Saint Lucia last at Caribbean Cup semis

Saint Lucia last at Caribbean Cup semis

Saint Lucia’s men’s football team ended up in the cellar position of their Caribbean Cup semi-final group, which ended play on Sunday evening at the Ato Boldon Stadium in Couva, Trinidad & Tobago.

Coached by Francis ‘Baba’ Lastic, the national team has had a decent year so far, winning the Windward Islands Championship and emerging from the first round of qualifiers.

But with just two overseas-based players and unable to go into camp for as long as the coaching staff had hoped, it appeared that this group might have reached its limit, as they ended winless in the semis.

On Wednesday, after taking the lead against the top-ranked team in the Caribbean, Antigua-Barbuda, Saint Lucia were perhaps unfortunate to concede the winning goal in injury time, losing 2-1 to the Benna Boys.

They played well against against the home team, but eventually fell 2-0. And on Sunday they lost to the Dominican Republic. Led by central defender Sheldon Emmanuel, the Saint Lucians were unlucky to concede a first-half penalty – duly converted – against Dominican Republic.

But aside from that spot kick, there was little in the game until the 71st minute, when Edipo Rodriguez doubled the lead for the Dominicans. Six minutes later, midfielder Zacchaues Polius would pull one back for Saint Lucia, but Inoel Navarro restored the two-goal lead in the 85th minute.

There was still time for a final strike, Polius again cutting into the Dominican lead with just three minutes remaining.

On the bright side, Saint Lucia was largely competitive in these three games. But in the opening round, hosts St Kitts-Nevis had 10 overseas players, called in from Trinidad & Tobago, the USA and United Kingdom. Trinidad & Tobago of course boast a host of overseas players, plying their trade mainly in the United Kingdom, and most of their local players are professionals as well.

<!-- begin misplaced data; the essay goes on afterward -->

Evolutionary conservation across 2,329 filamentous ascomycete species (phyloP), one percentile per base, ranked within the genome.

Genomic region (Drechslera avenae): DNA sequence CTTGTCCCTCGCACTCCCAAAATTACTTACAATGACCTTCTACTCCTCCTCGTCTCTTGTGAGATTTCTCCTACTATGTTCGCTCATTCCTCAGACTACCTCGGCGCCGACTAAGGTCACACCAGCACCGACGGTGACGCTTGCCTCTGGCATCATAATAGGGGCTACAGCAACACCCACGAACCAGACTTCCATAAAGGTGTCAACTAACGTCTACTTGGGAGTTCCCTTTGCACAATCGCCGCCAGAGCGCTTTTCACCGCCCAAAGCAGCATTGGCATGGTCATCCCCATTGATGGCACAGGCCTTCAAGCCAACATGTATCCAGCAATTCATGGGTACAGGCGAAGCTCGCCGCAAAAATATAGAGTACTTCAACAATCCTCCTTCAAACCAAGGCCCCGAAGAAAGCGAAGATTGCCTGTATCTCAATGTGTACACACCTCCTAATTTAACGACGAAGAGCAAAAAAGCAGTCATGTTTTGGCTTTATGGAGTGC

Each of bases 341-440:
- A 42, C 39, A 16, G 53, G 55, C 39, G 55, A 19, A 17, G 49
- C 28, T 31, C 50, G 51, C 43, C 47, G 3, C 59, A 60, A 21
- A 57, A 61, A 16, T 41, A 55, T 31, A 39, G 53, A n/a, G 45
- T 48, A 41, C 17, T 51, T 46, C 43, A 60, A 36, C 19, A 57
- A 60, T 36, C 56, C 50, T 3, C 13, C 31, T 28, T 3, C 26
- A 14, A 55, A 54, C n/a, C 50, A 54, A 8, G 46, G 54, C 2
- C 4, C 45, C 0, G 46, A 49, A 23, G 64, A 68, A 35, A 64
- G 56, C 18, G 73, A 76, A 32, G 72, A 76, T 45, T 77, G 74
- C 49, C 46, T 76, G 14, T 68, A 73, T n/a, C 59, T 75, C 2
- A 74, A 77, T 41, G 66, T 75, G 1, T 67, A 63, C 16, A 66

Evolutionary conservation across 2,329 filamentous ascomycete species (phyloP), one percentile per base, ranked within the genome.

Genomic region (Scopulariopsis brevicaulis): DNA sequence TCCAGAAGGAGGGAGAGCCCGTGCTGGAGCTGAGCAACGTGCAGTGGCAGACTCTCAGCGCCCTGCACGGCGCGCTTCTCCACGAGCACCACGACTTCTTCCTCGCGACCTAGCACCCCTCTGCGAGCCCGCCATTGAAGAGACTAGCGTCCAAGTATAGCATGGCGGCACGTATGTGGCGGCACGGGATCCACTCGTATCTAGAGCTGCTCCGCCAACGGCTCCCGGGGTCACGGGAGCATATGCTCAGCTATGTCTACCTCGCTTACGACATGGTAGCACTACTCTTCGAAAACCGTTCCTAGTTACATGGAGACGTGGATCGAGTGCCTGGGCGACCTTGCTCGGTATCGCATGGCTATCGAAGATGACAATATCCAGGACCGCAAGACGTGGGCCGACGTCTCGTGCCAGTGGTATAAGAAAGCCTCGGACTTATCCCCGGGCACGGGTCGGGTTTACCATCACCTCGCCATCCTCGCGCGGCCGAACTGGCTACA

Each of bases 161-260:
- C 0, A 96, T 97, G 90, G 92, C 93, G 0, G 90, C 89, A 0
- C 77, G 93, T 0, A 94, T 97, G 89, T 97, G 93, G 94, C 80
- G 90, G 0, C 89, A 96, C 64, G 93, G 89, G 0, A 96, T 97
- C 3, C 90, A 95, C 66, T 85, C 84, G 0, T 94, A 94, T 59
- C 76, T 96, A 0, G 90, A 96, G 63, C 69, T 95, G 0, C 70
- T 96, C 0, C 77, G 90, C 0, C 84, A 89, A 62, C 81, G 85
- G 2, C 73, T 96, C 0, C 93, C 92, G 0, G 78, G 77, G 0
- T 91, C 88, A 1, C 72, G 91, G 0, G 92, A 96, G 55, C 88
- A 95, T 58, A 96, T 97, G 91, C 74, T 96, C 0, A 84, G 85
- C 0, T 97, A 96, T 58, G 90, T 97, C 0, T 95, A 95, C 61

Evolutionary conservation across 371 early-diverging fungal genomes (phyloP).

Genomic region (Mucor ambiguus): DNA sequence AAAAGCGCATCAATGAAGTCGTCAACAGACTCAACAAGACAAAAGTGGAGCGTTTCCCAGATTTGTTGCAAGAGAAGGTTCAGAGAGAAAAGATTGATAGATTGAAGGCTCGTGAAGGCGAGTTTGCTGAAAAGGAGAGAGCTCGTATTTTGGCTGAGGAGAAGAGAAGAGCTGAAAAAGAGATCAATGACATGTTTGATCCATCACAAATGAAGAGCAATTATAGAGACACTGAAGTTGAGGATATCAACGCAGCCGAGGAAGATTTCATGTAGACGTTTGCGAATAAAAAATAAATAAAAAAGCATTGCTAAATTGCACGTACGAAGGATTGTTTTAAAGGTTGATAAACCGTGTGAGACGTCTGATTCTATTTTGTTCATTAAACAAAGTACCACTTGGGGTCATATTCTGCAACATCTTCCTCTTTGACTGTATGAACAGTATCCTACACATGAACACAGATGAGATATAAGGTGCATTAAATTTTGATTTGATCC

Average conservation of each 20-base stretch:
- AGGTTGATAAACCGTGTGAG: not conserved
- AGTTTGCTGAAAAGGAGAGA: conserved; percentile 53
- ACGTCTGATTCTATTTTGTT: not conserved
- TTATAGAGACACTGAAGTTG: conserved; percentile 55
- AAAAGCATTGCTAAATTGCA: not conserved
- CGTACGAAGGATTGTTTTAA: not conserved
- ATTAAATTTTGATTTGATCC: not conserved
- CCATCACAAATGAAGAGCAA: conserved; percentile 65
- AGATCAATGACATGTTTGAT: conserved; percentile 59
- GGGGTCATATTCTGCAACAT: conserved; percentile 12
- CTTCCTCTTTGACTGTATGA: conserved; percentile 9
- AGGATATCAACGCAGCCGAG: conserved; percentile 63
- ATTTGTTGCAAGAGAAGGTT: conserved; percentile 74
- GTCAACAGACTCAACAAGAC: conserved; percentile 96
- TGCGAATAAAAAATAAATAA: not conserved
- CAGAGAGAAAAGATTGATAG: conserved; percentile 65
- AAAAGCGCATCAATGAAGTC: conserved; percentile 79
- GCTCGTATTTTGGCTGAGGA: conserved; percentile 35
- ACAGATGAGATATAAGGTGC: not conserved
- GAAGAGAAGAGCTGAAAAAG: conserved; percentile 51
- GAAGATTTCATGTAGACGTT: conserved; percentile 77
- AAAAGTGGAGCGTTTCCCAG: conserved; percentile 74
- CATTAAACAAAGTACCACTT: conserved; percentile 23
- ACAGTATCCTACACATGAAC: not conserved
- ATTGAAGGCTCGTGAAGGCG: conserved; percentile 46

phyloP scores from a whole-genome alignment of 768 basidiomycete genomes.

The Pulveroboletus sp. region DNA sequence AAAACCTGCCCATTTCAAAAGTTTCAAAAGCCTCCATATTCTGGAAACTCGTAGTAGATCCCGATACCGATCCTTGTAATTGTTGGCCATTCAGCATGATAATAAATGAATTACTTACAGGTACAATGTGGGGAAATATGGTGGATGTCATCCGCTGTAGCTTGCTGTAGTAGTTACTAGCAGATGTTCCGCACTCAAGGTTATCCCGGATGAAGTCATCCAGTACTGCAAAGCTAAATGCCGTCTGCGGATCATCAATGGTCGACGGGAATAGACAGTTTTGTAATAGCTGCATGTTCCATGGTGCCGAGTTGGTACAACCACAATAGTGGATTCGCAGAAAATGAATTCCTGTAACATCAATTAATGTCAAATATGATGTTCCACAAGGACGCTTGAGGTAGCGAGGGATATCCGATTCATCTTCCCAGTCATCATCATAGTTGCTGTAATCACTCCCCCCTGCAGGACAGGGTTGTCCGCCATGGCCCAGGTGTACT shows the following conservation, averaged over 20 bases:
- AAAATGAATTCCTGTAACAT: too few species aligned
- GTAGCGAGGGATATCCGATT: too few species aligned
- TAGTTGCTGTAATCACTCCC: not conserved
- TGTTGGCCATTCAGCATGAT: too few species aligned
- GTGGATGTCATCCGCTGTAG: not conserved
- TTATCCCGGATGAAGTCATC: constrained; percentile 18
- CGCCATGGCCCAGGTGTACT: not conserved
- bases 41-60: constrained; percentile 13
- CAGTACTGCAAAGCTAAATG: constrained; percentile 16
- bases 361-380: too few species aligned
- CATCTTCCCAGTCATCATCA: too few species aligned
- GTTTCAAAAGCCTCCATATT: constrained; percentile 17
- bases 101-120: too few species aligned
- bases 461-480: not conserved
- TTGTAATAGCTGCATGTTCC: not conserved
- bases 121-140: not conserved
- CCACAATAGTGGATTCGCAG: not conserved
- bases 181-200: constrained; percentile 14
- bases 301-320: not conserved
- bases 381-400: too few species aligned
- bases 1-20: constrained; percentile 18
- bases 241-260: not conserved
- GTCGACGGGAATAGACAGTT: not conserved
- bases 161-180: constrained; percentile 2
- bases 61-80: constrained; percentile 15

Even Antigua-Barbuda has eight players from as far off as Slovenia. On Sunday evening they confirmed the wisdom of that strategy, qualifying for their first-ever Caribbean Cup final, despite losing 1-0 to the Soca Warriors.

For Saint Lucia, youngsters like Caniggia Elva, Janoi Donacien and Zaine Pierre are playing in Germany, England and Italy. Several other eligible players, including young attacking players in the United Kingdom and the United States have expressed an interest in joining the national setup in recent years.

Yet, aside from Kurt Frederick and Shayne Paul, both with W Connection in the Trinidad & Tobago Professional League, Saint Lucia has played all of its 13 or so matches in 2014 with an all-local team.

To compound matters, whilst the national team was in action in Trinidad & Tobago, there were two local competitions ongoing. One was the privately run Blackheart Tournament, but the other is the Super League, which is an official Football Association competition.

In November’s Caribbean Cup finals, Trinidad & Tobago will play in Group A alongside defending champion, Cuba, French Guiana and Curacao while Antigua-Barbuda is in Group B with host Jamaica, Martinique and Haiti.


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  1. nsanity - the process of doing the same thing over and over again and expecting different results………If we are not training like the other elite teams then we shall not conquer…….Many, many times we sacrifice strength and conditioning for tactics. How long was this team in training? Was there a full time strength and conditioning coach attached to the team? How much strength and conditioning was done and was it administered by a competent trainer. How much high tech training equipment was made available to the trainer and what about NUTRITION, ICE BATHS AND MASSAGE?????……One player said to me……."MAN THIESE GUYS WERE FIT AND FAST"………..really….hmmmmmm!!!!!


  2. All these countries have a vibrant national club league. in St. Lucia they have about 4 to 5 different district competitions. They even had 2 go on at the same time. SMH. According to the president clubs don't vote is districts that vote so he not interested in promoting club football.


  3. Same ole same ole.
    No time or time off to practice.
    Team pulled together 2 weeks before.

    We got the position we worked for.


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